NO COMPROMISE: 2013 National Conference

An excellent example of fearlessness that comes from “Fearing God Only”: Dr. R.C. Sproul of Ligonier Ministries preaches on the fearless Polycarp, who refused to recant and profess “Caesar is Lord.”


Why Use “Fear God Only” As My Blog Title?

Good question. Many Christians (and I mean “real” ones) cringe at the command to “Fear God.” It seems to go against that late twentieth and early twenty-first century notion that “Jesus is my best friend!” Fearing God was something done in the OLD Testament, but with the advent of the New Covenant, “fear” is out and “love” is in. What ends up inevitably getting overlooked when reading the NEW Testament are some pretty sobering verses and passages (in the NASB):

“Do not fear those who kill the body but are unable to kill the soul; but rather fear Him who is able to destroy both soul and body in hell.” – Matthew 10:28

“And His mercy is upon generation after generation toward those who fear Him.” – Luke 1:50

“We know that God does not hear sinners; but if anyone is God-fearing and does His will, He hears him.” – John 9:31

“So the church throughout all Judea and Galilee and Samaria enjoyed peace, being built up; and going on in the fear of the Lord and in the comfort of the Holy Spirit, it continued to increase.” – Acts 9:31

So much for pitting the God of the OLD Testament against the God of the NEW.

The bottom line? We need to both fear and preach the fear of God more in a day and age where we have oxymora (plural for oxymoron – just discovered this!) like “gay Christians” and the XXX Church. Such contradictions must leave that great cloud of witnesses from Hebrews 12:1 shaking their heads in disbelief.

We also need to be fearless when it comes to our fellow man. I watched a gruesome video today that showed the Muslim beheading of two Christians. What impressed me beyond the utter evil of Islam was how both men went silently to their deaths. And it wasn’t like their murderers used a sword and lopped their heads off with a single slash. No, those barbarians used a relatively short knife to literally saw the head off… without a peep from their victims. If it were me, I think I would have been preaching the gospel to my captors up until I could speak no more. You never know what effect those last words might have on an onlooker. Then there was Stephen who asked God to forgive those who were stoning him right before he died in Acts 7.

There were also the fearless men highlighted in Foxe’s Book of Martyrs:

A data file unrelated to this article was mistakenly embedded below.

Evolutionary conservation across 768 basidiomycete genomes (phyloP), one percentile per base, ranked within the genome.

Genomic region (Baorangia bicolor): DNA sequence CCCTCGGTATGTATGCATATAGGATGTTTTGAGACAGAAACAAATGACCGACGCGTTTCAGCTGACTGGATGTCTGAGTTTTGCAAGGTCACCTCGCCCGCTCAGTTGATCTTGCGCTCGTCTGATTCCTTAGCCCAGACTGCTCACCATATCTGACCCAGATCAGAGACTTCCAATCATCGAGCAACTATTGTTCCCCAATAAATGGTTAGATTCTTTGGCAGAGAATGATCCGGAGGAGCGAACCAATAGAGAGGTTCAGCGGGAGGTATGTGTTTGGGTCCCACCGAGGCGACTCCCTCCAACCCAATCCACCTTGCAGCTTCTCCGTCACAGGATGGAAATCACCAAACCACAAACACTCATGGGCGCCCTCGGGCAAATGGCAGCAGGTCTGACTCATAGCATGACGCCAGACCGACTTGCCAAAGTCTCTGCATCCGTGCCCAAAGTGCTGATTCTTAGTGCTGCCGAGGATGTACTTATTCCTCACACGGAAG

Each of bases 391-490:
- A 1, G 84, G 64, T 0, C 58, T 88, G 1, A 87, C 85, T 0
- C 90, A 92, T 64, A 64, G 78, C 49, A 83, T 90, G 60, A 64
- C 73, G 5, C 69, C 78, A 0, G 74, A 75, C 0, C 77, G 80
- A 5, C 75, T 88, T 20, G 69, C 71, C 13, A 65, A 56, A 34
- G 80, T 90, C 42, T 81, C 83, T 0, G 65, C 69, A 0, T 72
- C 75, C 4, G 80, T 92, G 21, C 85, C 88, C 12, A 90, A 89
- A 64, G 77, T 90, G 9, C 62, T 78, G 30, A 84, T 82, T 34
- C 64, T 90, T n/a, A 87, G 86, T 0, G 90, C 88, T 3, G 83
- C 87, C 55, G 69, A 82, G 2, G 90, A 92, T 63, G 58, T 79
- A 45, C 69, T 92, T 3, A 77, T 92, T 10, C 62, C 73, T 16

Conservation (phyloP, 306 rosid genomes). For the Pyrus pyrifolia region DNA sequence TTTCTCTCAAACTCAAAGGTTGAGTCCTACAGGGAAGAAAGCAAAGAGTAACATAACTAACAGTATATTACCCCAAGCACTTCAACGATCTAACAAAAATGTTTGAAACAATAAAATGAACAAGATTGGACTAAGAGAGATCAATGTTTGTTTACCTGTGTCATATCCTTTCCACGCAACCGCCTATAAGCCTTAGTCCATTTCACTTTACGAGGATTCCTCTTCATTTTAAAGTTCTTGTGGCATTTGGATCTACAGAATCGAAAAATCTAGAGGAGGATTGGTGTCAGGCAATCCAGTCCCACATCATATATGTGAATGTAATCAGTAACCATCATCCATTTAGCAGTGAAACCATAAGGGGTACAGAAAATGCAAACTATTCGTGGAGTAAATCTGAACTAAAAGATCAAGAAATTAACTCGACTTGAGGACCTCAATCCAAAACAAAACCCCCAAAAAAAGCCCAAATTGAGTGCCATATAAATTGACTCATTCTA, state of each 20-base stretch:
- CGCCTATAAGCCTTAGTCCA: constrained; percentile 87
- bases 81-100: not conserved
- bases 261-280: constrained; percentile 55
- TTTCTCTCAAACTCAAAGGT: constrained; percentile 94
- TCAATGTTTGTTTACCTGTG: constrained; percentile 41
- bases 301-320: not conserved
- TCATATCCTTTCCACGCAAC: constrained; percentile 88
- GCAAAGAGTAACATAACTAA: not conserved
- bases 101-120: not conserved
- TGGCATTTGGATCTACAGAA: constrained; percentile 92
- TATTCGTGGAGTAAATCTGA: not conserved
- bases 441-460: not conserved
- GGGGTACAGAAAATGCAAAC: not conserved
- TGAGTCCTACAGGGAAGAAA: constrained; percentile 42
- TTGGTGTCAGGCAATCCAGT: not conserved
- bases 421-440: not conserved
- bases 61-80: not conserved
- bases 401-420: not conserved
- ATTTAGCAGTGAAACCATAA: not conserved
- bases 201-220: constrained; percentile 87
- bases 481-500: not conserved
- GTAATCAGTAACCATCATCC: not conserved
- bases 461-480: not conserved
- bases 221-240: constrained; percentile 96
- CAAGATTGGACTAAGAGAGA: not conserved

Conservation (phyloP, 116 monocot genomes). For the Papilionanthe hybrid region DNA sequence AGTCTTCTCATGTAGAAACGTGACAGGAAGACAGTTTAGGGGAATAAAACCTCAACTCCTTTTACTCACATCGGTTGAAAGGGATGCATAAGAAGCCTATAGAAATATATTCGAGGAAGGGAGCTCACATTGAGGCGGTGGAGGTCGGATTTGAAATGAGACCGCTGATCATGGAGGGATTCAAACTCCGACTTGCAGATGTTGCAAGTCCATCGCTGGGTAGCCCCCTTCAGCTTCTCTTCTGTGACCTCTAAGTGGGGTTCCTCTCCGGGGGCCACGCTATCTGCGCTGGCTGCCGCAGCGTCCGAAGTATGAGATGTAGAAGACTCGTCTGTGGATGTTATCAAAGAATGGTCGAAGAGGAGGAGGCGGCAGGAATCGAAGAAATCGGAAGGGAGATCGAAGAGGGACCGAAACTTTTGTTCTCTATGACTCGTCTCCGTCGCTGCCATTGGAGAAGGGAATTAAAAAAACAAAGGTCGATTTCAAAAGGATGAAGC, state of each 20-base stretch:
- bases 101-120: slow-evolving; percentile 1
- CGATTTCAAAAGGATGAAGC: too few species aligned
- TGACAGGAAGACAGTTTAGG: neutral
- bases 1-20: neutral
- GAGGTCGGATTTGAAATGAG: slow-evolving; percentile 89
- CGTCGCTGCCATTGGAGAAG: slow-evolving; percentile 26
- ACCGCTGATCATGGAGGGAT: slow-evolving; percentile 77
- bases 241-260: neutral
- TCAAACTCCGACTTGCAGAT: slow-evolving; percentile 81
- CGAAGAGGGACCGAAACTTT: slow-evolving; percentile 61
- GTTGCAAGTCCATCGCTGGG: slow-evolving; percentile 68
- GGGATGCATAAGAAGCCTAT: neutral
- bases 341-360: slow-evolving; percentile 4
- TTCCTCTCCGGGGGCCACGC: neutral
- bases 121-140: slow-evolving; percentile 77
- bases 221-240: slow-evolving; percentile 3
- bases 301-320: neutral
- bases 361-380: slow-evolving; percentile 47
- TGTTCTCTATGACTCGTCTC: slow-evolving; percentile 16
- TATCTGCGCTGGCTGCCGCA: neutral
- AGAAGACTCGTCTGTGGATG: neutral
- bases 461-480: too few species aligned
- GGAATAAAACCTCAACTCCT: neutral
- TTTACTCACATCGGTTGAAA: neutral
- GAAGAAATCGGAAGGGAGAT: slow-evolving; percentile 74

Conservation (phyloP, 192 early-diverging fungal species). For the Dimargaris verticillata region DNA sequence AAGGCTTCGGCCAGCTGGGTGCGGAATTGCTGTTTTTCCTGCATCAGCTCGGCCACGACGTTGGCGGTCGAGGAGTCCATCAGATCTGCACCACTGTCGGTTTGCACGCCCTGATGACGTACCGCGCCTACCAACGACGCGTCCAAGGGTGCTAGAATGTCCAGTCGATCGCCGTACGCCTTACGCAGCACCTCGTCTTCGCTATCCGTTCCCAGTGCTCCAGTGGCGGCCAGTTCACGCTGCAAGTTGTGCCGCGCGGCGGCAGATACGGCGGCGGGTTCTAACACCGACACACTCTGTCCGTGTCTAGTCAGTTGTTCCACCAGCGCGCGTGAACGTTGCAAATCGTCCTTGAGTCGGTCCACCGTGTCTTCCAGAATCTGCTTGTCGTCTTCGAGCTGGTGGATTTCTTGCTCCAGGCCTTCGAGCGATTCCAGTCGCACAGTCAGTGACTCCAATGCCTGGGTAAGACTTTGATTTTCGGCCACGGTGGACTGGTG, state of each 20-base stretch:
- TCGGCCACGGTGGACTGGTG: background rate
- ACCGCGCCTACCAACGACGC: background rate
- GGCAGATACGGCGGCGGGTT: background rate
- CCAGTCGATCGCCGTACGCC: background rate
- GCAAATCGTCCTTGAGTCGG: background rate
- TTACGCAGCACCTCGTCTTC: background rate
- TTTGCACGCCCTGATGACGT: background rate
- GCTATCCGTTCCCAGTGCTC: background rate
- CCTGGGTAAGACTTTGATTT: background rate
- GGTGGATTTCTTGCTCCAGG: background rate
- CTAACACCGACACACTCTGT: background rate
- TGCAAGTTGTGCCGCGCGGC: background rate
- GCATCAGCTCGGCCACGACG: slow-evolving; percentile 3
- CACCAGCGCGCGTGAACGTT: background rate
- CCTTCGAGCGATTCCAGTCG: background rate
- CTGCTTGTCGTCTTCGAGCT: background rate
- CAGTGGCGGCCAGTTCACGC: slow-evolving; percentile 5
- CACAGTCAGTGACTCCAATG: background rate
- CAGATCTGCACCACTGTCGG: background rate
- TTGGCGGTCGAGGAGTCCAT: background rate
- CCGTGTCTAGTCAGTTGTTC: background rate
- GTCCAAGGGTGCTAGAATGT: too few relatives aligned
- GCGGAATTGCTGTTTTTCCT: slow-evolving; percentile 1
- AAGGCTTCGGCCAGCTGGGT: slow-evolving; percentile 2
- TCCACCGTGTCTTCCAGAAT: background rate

English: "[Hugh] Latimer before the Counc...

English: “[Hugh]

Latimer before the Council”, from an 1887 copy of Foxe’s Book of Martyrs

illustrated by Kronhei.

The place of death was on the northside of the town, opposite Baliol College. Dr. Ridley was dressed in a black gown furred, and Mr. Latimer had a long shroud on, hanging down to his feet. Dr. Ridley, as he passed Bocardo, looked up to see Dr. Cranmer, but the latter was then engaged in disputation with a friar. When they came to the stake, Mr. Ridley embraced Latimer fervently, and bid him: “Be of good heart, brother, for God will either assuage the fury of the flame, or else strengthen us to abide it.” He then knelt by the stake, and after earnestly praying together, they had a short private conversation. Dr. Smith then preached a short sermon against the martyrs, who would have answered him, Dr. Ridley being unclothed to his shirt, the smith placed an iron chain about their waists, and Dr. Ridley bid him fasten it securely; his brother having tied a bag of gunpowder about his neck, gave some also to Mr. Latimer. Dr. Ridley then requested of Lord Williams, of Fame, to advocate with the queen the cause of some poor men to whom he had, when bishop, granted leases, but which the present bishop refused to confirm. A lighted fagot was now laid at Dr. Ridley’s feet, which caused Mr. Latimer to say: “Be of good cheer, Ridley; and play the man. We shall this day, by God’s grace, light up such a candle in England, as I trust, will never be put out.”

Ridley being burned at the stake, together wit...

Ridley being burned at the stake, together with Hugh Latimer. From John Foxe’s Book of Martyrs. (Photo credit: Wikipedia)

When Dr. Ridley saw the fire flaming up towards him, he cried with a wonderful loud voice, “Lord, Lord, receive my spirit.” Master Latimer, crying as vehemently on the other side, “O Father of heaven, receive my soul!” received the flame as it were embracing of it. After that he had stroked his face with his hands, and as it were, bathed them a little in the fire, he soon died (as it appeareth) with very little pain or none.

Well! dead they are, and the reward of this world they have already. What reward remaineth for them in heaven, the day of the Lord’s glory, when he cometh with His saints, shall declare.                      


Oh God, may I fear only You daily, not to mention at the end of my life if You so choose to use me, like you did Bishop Dr. Ridley and Bishop Latimer, to “… by God’s grace, light up such a candle in” Brazil, Uganda, Mozambique, the United States, etc. “as I trust, will never be put out.”

Fear God Only.